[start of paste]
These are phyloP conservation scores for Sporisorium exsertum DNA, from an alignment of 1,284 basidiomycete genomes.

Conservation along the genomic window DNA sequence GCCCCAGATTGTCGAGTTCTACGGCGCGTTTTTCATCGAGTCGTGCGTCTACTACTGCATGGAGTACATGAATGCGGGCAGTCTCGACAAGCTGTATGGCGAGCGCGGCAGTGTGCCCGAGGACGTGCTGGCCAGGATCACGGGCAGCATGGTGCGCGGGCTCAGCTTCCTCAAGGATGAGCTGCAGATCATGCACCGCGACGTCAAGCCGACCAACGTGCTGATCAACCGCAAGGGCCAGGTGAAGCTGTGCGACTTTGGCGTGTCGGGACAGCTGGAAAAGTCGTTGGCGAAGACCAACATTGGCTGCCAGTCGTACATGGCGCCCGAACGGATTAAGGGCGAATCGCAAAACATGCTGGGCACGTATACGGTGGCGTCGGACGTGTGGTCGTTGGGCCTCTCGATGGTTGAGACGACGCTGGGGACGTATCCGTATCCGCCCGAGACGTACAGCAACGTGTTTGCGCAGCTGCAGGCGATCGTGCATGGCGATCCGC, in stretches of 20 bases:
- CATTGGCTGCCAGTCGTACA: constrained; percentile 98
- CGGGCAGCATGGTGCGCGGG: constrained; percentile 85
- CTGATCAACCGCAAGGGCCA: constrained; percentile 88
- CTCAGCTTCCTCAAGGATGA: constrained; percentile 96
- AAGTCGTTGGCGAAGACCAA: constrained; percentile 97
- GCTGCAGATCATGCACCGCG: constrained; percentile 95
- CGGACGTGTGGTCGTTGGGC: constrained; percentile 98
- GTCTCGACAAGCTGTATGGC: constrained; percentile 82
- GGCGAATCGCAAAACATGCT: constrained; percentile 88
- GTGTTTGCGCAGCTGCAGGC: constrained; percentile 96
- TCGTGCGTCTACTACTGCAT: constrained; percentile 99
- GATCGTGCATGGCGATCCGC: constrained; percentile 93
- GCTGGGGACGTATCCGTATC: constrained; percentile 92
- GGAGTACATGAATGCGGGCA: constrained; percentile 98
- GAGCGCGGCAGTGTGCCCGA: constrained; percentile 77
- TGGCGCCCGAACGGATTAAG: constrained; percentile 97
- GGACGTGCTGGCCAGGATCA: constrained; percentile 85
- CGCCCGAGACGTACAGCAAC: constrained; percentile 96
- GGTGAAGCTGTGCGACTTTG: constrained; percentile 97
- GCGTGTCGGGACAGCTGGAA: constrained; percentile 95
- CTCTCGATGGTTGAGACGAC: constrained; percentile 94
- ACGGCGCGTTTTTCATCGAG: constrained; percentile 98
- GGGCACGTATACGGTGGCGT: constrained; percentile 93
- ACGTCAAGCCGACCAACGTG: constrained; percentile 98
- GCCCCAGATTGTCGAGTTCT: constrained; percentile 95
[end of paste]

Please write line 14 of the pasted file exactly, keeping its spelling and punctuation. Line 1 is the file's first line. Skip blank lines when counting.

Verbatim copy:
- GATCGTGCATGGCGATCCGC: constrained; percentile 93